That brain-spin resulted in an entire series of fics, some of which have received over a thousand hits. For a dabbler like me – particularly one who doesn’t write that staple of fanfic, erotica – that’s pretty impressive. They’ve also received some rave comments. Readers love the stories and want more. Even after I closed the series – S2 made the entire plotline moot – commenters expressed hope that I would resume.

It is a little bit hard to say no, even when I know the story is over.

I continue to write fics here and there as inspiration strikes. Most of them, like my whofic contributions, get little attention. Every now and then, however, one of them will surprise me. In the middle of Broadchurch‘s second season, a moment with Ellie’s thoughts as she waited to see Alec in the hospital received 25 kudos in its first 24 hours online. In the aftermath of Daredevil, Matt’s chance meeting with the Ninth Doctor and Rose had a similar response – and now has the highest kudos-to-hits ratio of anything I’ve ever posted. An exploration of the dissolution of the Ponds’ marriage received startlingly high praise, given the number of similar fics and the exacting tastes of fans.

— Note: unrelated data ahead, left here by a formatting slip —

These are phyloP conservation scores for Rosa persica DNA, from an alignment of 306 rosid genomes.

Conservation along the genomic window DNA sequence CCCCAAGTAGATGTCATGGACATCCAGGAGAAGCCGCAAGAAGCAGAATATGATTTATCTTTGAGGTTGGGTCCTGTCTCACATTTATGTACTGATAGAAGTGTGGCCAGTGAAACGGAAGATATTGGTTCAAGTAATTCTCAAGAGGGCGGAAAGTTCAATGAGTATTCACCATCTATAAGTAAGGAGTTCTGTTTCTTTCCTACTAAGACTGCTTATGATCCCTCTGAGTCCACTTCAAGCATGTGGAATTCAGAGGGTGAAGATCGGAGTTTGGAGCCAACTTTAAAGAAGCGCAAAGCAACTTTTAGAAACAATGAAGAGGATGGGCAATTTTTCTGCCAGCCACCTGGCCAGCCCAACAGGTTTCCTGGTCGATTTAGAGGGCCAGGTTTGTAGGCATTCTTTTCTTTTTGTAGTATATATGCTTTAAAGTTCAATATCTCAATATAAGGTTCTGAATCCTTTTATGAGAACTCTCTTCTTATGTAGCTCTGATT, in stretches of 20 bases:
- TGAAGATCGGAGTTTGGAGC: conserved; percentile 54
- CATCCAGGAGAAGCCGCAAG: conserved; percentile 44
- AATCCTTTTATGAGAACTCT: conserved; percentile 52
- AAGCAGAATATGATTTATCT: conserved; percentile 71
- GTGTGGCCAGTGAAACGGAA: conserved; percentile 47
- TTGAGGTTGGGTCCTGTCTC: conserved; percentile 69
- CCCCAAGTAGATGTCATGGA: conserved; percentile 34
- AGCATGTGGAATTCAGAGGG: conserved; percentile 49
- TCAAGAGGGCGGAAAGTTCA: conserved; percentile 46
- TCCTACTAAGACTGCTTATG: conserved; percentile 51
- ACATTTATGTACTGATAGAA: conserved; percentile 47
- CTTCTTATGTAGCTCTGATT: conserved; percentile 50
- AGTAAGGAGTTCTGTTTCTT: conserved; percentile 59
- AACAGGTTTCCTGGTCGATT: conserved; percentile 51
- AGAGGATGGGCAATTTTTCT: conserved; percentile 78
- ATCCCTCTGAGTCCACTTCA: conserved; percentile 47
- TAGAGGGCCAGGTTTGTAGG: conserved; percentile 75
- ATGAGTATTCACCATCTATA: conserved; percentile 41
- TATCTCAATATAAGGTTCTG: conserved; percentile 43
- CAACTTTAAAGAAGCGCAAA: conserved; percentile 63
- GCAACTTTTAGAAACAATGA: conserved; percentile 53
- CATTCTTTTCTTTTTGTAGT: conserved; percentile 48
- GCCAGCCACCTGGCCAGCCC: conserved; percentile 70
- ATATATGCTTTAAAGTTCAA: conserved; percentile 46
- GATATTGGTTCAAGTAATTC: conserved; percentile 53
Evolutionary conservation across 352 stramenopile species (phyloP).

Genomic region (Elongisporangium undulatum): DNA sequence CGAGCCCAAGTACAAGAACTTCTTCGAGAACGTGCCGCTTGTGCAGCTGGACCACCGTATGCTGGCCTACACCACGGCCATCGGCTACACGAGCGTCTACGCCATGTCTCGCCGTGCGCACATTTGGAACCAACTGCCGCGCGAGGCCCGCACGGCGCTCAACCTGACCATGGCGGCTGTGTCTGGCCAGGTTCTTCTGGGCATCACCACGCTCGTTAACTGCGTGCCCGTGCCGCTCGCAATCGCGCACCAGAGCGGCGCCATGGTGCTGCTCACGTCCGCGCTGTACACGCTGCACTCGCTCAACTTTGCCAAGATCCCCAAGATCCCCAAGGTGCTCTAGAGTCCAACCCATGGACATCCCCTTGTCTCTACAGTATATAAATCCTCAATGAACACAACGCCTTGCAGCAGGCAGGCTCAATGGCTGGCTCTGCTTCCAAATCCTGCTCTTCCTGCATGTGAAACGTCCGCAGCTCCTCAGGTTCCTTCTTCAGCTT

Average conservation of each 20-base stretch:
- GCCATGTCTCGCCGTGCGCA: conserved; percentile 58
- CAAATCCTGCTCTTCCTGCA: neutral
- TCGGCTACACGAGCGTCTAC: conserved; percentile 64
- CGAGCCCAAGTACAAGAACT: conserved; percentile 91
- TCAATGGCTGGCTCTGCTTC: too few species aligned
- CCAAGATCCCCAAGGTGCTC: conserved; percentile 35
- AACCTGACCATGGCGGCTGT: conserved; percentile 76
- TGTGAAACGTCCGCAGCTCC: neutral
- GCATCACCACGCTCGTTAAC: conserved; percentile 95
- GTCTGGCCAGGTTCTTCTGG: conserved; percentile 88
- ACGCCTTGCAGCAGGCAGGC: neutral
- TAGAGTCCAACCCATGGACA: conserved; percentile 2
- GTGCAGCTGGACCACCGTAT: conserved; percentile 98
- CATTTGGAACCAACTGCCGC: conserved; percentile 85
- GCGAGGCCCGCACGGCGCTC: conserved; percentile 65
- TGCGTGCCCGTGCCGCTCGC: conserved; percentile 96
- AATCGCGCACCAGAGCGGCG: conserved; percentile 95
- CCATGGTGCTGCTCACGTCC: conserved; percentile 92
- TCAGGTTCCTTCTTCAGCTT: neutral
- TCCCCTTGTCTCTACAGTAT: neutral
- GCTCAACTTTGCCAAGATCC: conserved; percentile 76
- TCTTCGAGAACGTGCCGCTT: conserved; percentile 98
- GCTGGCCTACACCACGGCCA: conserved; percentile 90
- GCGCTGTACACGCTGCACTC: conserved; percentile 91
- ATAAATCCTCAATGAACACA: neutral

It makes me wonder if I’ve got more of those in me.

Writing fic is fun. Writing known characters true to form is a challenge that helps me become a better writer. Getting inside characters’ heads helps me become a more empathetic person. Writing fic is a great exercise and a great opportunity.

And every once in a while, it’s really really good for the ego.

On that note, a reminder: ‘The Edge,’ an original story with roots in fanfic, is free right now on Smashwords with coupon code ZX74D.

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Another fic finished

Forgot to mention – that ages-old Doctor’s Daughter fic finally has an ending.

http://archiveofourown.org/works/1439494/chapters/3027691

 

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An Ounce of Home

A fellow blogger (http://infinitefreetime.com/) posted a prompt. This happened:

https://yarny.me/share/dKdbbc

 

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Published!

And not by me this time!

Some weeks back a favorite blog of mine put out a call for contributions. I sent in a pitch or two; they sent back a request, and voila! I’m on The Mary Sue.

Expounding on nerdery of course.